When Berkshire Medical Center found its emergency services stretched thin and the community began feeling the impact, the hospital decided to launch a Lean Six Sigma initiative and implement a series of innovative solutions.

By Carolyn Pexton

A few years ago, Berkshire Medical Center in Pittsfield, Massachusetts, found its emergency services stretched thin because a number of challenges simultaneously converged on the organization. The patient load in the emergency department increased when two of the express medical services in town closed. A planned rebuild that covered six phases within three years temporarily added to the noise and confusion. The hospital also lost some key staff during this time period.

About Berkshire

Berkshire Medical Center (BMC) is a 306-bed not-for-profit community hospital in western Massachusetts, USA. It is the flagship facility for Berkshire Health System, and a regional leader in neurosurgery, trauma, stroke care, diagnostic imaging, endoscopy, general surgery and rehabilitation services.

Through an extensive renovation program that began three years ago, BMC provides a Level 2 trauma center, a 24-hour emergency department and an adjacent express care center. The newly renovated emergency department includes a dedicated CT scanner and is staffed and equipped to handle all types of emergencies and urgent care issues on a 24/7 basis.

Patients began to encounter longer delays, and clinicians sometimes had to treat people in hallways for lack of space. Unfortunately, the community felt the impact of these challenges and expressed them through mounting complaints and lower satisfaction scores. Some patients simply decided to seek care elsewhere. Since roughly 80 percent of the patients enter Berkshire Medical Center (BMC) through the emergency room, this created a problem for the organization as a whole.

The BMC leadership team knew it had to take action. With the help of a consultant, the team launched a Lean Six Sigma initiative and implemented a series of innovative solutions.

“Applying Lean Six Sigma techniques, we’ve seen significant improvement with length of stay in our emergency department,” said Helen Downey, chief operating officer at Berkshire Medical Center. “Patient satisfaction scores are up, and instead of frequent complaints, we receive plenty of positive feedback.”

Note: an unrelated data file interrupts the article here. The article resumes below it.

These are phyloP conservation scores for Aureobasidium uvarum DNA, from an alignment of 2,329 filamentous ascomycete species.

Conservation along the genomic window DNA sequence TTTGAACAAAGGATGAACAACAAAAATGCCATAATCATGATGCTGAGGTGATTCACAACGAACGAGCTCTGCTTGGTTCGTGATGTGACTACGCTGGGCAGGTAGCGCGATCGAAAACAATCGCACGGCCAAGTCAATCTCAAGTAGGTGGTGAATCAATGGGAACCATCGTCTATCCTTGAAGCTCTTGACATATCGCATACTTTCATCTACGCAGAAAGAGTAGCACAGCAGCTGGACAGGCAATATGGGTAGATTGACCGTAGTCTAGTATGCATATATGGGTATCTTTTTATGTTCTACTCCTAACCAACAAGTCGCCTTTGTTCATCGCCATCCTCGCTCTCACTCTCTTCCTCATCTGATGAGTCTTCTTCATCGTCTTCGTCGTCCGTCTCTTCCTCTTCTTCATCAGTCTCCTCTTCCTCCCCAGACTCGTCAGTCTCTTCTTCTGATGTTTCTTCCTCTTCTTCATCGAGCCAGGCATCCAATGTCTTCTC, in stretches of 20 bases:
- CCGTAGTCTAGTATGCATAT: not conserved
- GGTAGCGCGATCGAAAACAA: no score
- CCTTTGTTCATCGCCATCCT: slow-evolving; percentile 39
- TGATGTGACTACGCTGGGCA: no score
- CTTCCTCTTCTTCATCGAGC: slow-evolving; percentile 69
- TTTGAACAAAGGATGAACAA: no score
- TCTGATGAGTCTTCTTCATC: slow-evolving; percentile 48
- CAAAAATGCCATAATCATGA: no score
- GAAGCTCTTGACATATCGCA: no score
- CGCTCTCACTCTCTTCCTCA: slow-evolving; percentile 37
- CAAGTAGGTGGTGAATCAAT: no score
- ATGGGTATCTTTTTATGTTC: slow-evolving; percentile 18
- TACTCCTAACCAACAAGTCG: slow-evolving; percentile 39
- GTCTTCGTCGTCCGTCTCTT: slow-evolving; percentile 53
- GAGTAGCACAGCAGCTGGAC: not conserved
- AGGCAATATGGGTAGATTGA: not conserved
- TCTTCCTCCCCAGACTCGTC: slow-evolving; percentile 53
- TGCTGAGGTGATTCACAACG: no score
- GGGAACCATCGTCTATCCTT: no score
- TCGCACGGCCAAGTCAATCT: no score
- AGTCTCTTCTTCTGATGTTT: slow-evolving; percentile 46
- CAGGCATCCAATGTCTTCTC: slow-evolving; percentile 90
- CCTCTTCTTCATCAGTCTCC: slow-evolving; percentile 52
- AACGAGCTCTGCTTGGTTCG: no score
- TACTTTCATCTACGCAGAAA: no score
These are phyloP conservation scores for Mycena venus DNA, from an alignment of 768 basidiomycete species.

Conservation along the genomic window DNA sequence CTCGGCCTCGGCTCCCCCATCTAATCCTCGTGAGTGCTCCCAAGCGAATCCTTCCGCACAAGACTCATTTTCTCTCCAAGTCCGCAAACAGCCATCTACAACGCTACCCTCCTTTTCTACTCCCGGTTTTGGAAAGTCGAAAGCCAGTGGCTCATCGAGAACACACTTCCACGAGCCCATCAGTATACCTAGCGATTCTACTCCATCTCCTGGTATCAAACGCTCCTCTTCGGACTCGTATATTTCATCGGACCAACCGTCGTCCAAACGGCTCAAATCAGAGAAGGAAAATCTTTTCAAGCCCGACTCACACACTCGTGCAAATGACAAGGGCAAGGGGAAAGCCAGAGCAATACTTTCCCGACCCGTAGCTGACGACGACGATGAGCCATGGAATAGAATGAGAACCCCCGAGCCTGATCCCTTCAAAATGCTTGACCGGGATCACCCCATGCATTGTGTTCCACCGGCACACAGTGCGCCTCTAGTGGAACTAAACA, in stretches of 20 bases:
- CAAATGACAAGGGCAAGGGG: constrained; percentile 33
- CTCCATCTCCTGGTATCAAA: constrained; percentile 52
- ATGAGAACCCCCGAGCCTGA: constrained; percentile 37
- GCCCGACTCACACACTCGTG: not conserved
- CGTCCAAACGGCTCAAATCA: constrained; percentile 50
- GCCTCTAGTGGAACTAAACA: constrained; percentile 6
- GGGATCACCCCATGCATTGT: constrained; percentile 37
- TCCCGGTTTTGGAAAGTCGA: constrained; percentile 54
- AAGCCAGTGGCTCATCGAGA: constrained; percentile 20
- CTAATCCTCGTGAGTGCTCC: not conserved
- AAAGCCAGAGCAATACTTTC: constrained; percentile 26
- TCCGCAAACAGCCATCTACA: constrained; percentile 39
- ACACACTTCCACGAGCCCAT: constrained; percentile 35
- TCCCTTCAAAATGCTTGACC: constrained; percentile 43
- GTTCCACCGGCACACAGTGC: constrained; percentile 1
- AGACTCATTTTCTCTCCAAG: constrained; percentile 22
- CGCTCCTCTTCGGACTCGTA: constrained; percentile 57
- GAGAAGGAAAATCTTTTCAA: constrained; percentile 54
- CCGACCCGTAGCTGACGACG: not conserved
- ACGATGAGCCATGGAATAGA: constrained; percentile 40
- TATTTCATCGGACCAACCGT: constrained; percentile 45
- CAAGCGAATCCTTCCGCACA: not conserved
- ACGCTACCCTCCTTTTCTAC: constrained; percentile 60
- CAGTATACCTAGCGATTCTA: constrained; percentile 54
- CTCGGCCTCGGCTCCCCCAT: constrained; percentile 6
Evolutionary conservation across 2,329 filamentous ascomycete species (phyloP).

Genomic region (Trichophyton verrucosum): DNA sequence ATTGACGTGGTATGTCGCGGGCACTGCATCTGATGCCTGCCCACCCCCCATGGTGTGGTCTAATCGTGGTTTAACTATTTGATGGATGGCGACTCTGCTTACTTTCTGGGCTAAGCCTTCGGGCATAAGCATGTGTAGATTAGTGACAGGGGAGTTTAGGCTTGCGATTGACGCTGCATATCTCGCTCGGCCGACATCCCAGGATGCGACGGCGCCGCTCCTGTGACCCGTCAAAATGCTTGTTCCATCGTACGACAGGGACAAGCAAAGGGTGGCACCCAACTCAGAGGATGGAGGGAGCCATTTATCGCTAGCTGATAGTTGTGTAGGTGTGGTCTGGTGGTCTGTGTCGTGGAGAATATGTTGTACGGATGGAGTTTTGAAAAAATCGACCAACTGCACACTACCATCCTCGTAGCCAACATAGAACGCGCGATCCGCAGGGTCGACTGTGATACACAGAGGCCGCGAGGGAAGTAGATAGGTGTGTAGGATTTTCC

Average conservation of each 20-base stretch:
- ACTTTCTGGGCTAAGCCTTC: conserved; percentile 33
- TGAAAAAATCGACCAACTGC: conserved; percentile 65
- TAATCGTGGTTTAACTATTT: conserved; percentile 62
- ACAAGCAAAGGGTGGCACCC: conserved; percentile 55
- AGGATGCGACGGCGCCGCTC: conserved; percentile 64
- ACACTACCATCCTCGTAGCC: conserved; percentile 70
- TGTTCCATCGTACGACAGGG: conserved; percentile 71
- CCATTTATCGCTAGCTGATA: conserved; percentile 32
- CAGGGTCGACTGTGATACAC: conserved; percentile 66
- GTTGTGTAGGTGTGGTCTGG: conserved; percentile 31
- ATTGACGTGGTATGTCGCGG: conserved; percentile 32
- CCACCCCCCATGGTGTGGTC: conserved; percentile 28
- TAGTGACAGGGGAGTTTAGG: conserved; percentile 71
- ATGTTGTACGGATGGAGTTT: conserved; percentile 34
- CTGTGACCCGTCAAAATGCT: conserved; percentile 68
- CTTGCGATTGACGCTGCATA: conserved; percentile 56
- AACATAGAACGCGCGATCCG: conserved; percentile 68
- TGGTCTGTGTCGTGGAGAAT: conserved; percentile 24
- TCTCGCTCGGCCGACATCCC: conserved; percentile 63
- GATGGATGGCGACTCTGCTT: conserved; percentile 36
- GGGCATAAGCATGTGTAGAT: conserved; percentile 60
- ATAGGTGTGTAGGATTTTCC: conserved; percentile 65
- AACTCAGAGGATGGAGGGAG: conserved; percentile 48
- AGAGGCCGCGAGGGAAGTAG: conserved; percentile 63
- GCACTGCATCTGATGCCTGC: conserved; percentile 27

How did this reversal happen? Along with rebuilding the physical space allotted for both emergent and urgent care, a focused emergency department (ED) initiative also succeeded in redesigning the workflow, culture and ability of the hospital staff to manage change within an inherently chaotic environment. Leveraging the right tools and teamwork, the hospital was able to exceed both internal and community expectations. Its story offers valuable lessons for other health systems in similar straits.

Identifying and Addressing the Issues

With high ambulance traffic and the incidence of patients leaving without being seen increasing, the ED was under tremendous pressure to improve patient flow. In November 2004, the hospital’s ED leaders met with a consulting team to discuss the issues and begin collecting data.

Internal performance improvement teams focused on three areas – computed tomography (CT) turnaround time, lab results reporting process and ED admission cycle time. The goals were specifically to:

  • Reduce the admittance cycle, which exceeded the 75-minute benchmark 50 percent of the time.
  • Improve patient and family satisfaction.
  • Improve the layout and traffic flow at the main ED workstation.
  • Decrease CT turnaround time and reduce housekeeping delays.
  • Improve staff morale and reduce registered nurse turnover.

The first step was to assess the current state, and this required data collection. Working closely with the emergency department staff, the team gathered information, interviewed key stakeholders and conducted time studies to identify the best opportunities for improvement. The team also performed an assessment of staffing level in the ED and found the hospital was significantly below the benchmark for the volume of patients being treated.

This information was then presented to a larger steering committee, and the team at first encountered some skepticism. Some did not trust the process and the potential impact for addressing the opportunities.

“I’ll admit I was one of the doubters early on,” said Linda Carroll, registered nurse and department director at BMC. “I thought we’d been through similar efforts before without really accomplishing much, and this would probably be more of the same. After we started getting into the process and seeing results, however, I changed my mind.”

From Complaints to Compliments

The improvements spanned the department and collectively made a significant impact on service quality and accessibility. On the basis of the team’s assessment and recommendations, Carroll added nursing assistants and a greeter in the triage area, and increased the presence of educators from part-time to full-time. Protocols were adjusted so nurses could initiate treatment sooner, and a new workup room was created out of unused office space.